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post #6 of 6 Old 02-01-2014, 01:55 AM - Thread Starter
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Quote:
Originally Posted by JerryLove View Post

That post could be improved with carriage-returns and better punctuation. I'm not trying to be a jerk, but I have read that three times and am not certain I understand what you are asking (or, indeed, if you are asking anything at all).

I think this is your question: "i dont understand realy is why large sensor pro cameras have huge zooms as can be seen by watching wildlife programns on tv."

I'm still not sure how to read that, but hopefully one of the following helps.

- Long focal-length lenses are used on wildlife programs to get good pictures of far away objects.

- Large sensors are used because
1) they receive more light per pixel, which allows lower ISO, faster shutter, and better focus,
2) you can get more pixels on them without problem, and
3) It's easier to get wider shots which, while not needed in the wildlife programs, are needed elsewhere in the industry.

- How much total light you can get to a sensor is a function of (in addition to ambient light levels and such)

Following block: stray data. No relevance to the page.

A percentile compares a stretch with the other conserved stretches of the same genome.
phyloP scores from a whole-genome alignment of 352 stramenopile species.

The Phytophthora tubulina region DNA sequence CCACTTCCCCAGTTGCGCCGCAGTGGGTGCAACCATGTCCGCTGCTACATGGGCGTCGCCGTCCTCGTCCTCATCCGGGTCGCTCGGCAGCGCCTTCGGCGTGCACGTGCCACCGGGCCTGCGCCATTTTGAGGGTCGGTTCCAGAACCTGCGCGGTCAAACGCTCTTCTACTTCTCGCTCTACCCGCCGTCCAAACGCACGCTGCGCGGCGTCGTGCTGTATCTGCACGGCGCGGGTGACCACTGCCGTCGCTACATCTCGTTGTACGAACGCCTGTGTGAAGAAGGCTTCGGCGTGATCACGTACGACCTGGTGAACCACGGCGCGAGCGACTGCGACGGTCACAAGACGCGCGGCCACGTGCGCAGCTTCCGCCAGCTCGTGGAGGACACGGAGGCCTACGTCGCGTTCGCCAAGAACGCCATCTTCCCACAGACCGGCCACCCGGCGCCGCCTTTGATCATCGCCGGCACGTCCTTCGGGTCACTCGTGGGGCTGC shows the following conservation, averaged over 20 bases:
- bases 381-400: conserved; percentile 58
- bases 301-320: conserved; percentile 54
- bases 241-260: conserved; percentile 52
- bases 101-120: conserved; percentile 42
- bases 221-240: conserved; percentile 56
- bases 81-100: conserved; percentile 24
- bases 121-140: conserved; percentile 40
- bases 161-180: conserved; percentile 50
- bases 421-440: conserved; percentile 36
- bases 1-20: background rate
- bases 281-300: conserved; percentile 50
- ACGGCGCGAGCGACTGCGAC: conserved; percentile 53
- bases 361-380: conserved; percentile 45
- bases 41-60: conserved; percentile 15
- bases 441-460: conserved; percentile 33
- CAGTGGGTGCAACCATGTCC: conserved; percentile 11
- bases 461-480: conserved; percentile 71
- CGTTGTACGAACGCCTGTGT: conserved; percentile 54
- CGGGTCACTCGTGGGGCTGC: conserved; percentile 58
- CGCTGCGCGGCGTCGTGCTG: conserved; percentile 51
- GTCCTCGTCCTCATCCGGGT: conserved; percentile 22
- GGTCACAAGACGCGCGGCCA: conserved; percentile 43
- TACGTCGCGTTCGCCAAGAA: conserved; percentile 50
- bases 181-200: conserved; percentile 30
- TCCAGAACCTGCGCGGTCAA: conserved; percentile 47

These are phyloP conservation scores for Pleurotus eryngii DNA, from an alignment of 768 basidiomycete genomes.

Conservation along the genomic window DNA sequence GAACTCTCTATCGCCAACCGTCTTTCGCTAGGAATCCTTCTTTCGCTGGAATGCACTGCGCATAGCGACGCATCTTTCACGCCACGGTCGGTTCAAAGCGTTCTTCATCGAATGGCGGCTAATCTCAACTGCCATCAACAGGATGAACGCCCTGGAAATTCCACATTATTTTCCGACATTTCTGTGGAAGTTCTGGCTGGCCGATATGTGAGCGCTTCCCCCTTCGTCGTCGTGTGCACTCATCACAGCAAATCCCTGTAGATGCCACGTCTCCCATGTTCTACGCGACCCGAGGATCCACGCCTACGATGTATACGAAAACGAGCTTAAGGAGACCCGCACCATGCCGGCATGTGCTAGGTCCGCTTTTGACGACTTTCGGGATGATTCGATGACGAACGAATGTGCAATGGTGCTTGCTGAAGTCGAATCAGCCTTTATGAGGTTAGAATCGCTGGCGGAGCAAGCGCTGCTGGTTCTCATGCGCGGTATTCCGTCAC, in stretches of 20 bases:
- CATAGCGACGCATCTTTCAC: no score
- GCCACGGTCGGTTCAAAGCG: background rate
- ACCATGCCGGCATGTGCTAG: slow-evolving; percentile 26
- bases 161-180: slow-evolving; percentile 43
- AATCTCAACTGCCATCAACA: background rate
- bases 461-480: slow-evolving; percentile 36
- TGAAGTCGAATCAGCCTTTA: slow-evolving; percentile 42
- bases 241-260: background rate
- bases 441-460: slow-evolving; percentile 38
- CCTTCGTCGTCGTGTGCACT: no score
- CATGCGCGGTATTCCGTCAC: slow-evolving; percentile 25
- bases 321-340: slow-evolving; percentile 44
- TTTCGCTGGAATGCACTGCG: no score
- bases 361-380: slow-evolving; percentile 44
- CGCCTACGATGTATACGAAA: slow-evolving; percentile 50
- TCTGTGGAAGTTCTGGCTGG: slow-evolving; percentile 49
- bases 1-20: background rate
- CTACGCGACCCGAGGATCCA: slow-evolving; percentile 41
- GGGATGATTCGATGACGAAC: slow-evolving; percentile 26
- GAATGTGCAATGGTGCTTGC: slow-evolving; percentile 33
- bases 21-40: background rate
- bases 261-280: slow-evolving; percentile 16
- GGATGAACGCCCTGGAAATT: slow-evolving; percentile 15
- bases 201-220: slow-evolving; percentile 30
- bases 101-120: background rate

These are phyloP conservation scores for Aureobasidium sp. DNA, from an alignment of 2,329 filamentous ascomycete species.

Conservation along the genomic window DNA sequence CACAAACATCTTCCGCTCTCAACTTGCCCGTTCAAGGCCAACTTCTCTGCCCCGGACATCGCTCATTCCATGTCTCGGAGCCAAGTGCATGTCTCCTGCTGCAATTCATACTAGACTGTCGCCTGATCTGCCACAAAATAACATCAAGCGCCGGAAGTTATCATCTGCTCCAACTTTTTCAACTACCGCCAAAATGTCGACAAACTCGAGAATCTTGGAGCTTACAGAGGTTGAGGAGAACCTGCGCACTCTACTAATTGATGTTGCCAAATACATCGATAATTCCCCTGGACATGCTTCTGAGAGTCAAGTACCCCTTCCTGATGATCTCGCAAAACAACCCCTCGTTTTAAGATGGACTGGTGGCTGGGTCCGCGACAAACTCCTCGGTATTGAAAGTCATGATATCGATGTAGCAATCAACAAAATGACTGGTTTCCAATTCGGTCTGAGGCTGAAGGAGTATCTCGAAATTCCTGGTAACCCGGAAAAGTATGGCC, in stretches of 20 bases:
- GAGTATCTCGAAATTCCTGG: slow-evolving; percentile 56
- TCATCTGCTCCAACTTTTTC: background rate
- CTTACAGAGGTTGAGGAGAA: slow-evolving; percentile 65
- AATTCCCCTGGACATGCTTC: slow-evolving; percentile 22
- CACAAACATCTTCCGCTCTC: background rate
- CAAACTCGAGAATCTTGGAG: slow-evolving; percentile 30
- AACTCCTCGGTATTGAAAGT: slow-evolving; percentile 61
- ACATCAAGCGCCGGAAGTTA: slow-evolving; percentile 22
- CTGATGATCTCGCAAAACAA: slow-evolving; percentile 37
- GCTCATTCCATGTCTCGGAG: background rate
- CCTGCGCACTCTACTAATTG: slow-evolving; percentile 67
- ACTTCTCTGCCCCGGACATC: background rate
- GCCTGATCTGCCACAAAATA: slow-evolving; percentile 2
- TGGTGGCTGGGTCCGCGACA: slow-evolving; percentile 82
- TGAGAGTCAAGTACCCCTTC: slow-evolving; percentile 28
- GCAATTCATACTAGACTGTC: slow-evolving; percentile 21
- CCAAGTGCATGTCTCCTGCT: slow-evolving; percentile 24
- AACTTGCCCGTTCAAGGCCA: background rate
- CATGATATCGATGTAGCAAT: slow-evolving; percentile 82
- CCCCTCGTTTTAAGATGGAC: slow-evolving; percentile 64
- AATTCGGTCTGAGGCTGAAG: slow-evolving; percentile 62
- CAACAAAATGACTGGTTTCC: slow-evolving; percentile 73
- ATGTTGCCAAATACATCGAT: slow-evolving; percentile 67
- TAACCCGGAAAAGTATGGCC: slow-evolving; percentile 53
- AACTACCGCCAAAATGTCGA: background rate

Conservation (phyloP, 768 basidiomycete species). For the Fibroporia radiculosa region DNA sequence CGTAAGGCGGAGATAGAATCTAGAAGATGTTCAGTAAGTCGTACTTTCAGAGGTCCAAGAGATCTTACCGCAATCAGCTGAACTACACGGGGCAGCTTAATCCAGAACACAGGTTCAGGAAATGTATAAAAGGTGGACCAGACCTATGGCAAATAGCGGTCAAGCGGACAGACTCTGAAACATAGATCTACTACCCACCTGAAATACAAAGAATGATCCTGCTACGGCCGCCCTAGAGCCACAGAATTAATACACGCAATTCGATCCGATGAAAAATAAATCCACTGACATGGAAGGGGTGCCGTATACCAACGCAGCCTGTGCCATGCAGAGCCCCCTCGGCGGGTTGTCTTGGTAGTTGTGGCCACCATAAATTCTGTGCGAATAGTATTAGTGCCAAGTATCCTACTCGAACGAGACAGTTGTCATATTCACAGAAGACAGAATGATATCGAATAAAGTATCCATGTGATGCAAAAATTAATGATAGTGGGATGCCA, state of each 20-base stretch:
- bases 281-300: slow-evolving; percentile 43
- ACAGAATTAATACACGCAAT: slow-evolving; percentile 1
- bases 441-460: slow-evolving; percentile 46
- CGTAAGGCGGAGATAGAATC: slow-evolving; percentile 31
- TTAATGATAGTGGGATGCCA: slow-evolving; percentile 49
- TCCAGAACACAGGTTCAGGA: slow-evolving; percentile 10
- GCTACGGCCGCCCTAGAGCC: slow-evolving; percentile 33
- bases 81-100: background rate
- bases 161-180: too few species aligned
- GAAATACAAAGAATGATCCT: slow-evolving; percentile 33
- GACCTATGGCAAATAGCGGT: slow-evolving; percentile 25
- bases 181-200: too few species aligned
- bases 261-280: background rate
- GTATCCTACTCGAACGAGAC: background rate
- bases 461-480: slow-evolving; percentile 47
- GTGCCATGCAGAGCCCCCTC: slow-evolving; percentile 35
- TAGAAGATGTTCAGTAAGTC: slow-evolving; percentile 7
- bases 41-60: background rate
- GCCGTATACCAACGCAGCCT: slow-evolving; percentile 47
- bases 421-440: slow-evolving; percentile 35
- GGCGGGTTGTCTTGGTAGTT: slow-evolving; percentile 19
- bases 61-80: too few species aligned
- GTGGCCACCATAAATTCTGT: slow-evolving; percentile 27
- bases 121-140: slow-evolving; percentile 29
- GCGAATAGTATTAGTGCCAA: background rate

1) How much light is in the degrees of vision being sampled (focal length)
2) How big a space you must project that onto (sensor size)
3) How much light you can take in per degree.

As your area of vision goes down (rise in focal length (expressed in "mm")), you get less light. To make up for this, you need a larger lens to bring more light in, or a smaller area to concentrate the light in (smaller sensor).

It is, therefore, easier and cheaper to build a zoom for a smaller sensor than a larger one. Those big lenses you see on professional wildlife shows cost many thousands of dollars each.

You are not the first to complain about me so i what you say must be true,i admit i am no graduate but can only explain to the best of my ability.
In a nutshall and leaving large sensor top of the range pro camcorders out of the equation i wish the better consumer cams_ IE Pana 700 range and Canon HF-G30/XA20s could have the long focal lengths of their cheap models,the same aplies to Sony models.
As i said some of us need all the focal length we can get on a decent camcorder.

jogiba thanks but i have the FZ150 that has the same focal length as the FZ200 but it has almost the same reach as my HF-G30 and the 150 has low resolution video